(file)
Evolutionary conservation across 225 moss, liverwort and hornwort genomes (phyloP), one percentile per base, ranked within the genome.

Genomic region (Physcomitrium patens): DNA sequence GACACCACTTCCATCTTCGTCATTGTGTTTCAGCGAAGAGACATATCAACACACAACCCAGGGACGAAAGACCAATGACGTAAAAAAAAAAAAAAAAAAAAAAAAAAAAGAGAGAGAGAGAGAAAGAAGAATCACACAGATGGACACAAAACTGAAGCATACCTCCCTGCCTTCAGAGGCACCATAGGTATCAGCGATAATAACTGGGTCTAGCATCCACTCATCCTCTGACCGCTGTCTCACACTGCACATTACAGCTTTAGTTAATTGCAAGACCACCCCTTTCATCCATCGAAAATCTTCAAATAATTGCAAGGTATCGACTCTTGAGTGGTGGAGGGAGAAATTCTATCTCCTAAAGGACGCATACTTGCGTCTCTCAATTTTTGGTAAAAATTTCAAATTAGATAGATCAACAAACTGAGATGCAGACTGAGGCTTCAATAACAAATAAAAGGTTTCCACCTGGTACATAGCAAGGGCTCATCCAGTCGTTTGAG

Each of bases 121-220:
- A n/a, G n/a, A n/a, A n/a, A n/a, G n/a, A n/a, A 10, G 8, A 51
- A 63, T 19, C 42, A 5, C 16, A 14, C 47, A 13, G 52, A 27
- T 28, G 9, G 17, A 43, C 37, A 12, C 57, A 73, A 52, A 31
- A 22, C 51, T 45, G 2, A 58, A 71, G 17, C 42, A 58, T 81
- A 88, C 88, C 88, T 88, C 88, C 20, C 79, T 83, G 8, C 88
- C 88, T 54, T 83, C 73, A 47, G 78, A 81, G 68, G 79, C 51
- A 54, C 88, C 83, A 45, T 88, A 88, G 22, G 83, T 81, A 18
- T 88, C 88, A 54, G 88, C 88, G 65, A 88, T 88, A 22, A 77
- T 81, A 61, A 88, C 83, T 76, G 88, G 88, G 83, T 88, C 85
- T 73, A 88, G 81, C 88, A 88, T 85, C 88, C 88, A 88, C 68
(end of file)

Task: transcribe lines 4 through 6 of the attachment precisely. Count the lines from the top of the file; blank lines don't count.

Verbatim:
- A n/a, G n/a, A n/a, A n/a, A n/a, G n/a, A n/a, A 10, G 8, A 51
- A 63, T 19, C 42, A 5, C 16, A 14, C 47, A 13, G 52, A 27
- T 28, G 9, G 17, A 43, C 37, A 12, C 57, A 73, A 52, A 31